Changing laws doesn't make society change. We didn't start using seat belts decades ago because of changes to the law; we did so because people made changes to the way they thought about safe driving in ever-increasing levels of busy traffic; we as a nation started thinking that driving without a belt was uncool and stupid. It was the clunk-click ads which changed people's minds, and they did that many years after the law had changed. Just as the Christmas drink drive ads made it uncool to drink drive and seriously reduced the numbers of incidents many years after the law on drink driving were introduced. What makes society change is other people's thinking and attitudes, not laws. Laws aren't deterrents, laws don't change societies; they are prescriptions for what to do when things go awry.

You need to be aware that zero tolerance cannot be made to work, just as zero incidents of drink driving is also not achievable.

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1 hour ago, Grumpy Auld Smeesh said:

 

 Your entitled to your opinion as I am mine Fat Albert and who said I was targeting you ?   I would adopt a draconian "zero" tolerance in a heart beat if the end result saves lives and injury and who cares if its draconian. Have had my fair share as a Firefighter dealing with drink related incidents and agree thorough drug and medication legislation should be enforced.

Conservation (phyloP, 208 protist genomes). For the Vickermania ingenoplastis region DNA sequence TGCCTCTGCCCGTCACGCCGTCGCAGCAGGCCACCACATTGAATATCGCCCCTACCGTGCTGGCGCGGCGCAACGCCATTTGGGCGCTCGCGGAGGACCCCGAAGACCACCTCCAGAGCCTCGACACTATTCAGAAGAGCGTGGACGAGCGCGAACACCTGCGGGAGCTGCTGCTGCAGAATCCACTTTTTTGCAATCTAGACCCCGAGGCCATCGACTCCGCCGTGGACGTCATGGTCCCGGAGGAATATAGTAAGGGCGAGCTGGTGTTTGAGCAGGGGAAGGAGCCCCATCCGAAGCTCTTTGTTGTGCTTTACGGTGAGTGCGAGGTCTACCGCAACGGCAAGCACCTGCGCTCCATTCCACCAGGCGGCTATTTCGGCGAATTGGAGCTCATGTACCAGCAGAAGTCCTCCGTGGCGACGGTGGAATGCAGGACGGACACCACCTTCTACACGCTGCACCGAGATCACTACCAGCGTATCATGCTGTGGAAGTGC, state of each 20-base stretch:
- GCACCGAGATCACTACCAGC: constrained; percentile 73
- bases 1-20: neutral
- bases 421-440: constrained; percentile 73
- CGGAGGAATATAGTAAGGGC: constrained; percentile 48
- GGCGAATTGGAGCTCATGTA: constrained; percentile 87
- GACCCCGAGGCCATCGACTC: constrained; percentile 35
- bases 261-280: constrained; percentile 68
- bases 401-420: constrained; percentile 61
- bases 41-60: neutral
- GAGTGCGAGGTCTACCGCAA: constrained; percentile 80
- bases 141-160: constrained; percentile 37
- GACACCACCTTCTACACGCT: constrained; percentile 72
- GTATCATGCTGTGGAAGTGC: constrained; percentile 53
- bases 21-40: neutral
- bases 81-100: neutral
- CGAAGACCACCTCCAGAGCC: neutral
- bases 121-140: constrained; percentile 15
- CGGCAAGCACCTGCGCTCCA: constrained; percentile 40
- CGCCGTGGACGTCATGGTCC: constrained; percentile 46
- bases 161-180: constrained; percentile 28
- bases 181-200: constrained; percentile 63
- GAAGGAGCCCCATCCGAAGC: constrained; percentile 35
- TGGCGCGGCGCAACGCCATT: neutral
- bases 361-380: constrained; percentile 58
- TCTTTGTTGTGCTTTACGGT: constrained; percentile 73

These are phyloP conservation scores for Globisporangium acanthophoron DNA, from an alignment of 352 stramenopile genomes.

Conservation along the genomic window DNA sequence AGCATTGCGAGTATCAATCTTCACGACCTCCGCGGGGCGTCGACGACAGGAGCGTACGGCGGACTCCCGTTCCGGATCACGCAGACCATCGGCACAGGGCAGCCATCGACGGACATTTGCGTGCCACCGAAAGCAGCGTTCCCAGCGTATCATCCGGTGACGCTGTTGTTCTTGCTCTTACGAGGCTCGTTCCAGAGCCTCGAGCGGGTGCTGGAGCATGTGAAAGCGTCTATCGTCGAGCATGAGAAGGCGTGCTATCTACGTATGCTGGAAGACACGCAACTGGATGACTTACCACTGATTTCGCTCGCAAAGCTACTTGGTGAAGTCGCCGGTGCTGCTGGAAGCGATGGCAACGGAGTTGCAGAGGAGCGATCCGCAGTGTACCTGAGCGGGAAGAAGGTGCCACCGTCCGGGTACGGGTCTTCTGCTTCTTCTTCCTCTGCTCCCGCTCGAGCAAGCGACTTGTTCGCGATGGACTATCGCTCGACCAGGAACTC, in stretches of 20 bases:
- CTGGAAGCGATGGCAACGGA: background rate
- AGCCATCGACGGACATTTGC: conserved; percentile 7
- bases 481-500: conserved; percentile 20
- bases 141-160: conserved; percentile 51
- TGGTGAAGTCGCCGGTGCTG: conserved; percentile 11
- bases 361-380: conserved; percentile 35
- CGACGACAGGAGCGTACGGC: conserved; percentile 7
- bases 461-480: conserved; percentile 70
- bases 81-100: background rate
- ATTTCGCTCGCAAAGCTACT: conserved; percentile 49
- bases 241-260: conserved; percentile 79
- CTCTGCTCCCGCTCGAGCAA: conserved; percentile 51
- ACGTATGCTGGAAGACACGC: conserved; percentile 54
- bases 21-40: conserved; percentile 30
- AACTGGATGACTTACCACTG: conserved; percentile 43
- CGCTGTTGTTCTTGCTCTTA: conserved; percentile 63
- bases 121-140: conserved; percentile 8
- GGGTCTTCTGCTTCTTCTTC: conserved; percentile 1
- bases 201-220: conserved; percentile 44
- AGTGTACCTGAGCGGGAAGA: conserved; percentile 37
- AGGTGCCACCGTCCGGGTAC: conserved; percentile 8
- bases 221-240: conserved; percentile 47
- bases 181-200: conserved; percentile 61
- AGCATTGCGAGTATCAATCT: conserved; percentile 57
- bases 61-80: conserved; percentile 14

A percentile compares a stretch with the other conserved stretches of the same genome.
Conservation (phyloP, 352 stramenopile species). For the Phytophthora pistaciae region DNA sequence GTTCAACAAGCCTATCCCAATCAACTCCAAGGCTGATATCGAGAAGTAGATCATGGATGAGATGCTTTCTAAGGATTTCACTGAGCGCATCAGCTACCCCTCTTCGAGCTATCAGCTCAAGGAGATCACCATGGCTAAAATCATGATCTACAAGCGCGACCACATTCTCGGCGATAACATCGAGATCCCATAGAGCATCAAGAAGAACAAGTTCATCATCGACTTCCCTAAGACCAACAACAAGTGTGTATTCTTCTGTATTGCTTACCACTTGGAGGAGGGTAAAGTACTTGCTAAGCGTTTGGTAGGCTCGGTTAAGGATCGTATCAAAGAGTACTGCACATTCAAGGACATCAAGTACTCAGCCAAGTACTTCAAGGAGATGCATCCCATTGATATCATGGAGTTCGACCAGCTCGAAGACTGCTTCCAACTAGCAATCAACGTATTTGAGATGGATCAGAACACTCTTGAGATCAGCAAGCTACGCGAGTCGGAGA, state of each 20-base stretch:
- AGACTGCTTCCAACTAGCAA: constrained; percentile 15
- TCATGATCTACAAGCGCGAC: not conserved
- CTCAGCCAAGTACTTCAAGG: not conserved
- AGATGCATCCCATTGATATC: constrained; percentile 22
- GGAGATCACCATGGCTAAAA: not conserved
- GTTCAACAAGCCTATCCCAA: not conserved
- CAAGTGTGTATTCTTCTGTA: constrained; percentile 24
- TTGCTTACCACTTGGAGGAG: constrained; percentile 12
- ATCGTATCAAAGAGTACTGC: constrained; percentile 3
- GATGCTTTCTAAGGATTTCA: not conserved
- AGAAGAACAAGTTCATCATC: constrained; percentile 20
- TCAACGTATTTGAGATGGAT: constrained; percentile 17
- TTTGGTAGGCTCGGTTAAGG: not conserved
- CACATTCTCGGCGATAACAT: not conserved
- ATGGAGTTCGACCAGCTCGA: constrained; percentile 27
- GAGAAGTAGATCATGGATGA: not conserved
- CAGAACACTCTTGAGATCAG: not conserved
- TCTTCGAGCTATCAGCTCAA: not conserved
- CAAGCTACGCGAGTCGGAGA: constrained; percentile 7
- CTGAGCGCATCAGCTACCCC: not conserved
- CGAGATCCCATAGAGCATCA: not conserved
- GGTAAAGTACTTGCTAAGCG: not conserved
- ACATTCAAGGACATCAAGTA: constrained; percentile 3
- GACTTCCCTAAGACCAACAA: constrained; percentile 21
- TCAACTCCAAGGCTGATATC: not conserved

I like a good bevie from time to time like many but I simply don't see the sense in playing with fire drink driving and again drink does effect your overall driving ability to say it doesn't is simply daft but you know better and yes Professor Pat Pending was in Wacky Races. We will have to agree to disagree .....

 

GAS... 

 

I am sure I wasn't personally in your sights but seeing as I am one of those who has openly said I am happy to have a perfectly legal bevvy I fitted the criteria for your target selection. I can’t subscribe to the “even 1 life saved is worth it” mentality  - if that were the case we would, for example, drive everywhere at 20mph or less. 
Clearly my assessment of risk vs personal freedom is different to yours. Agreeing to disagree is probably the best thing to do ;-) 

Edited by Fat Albert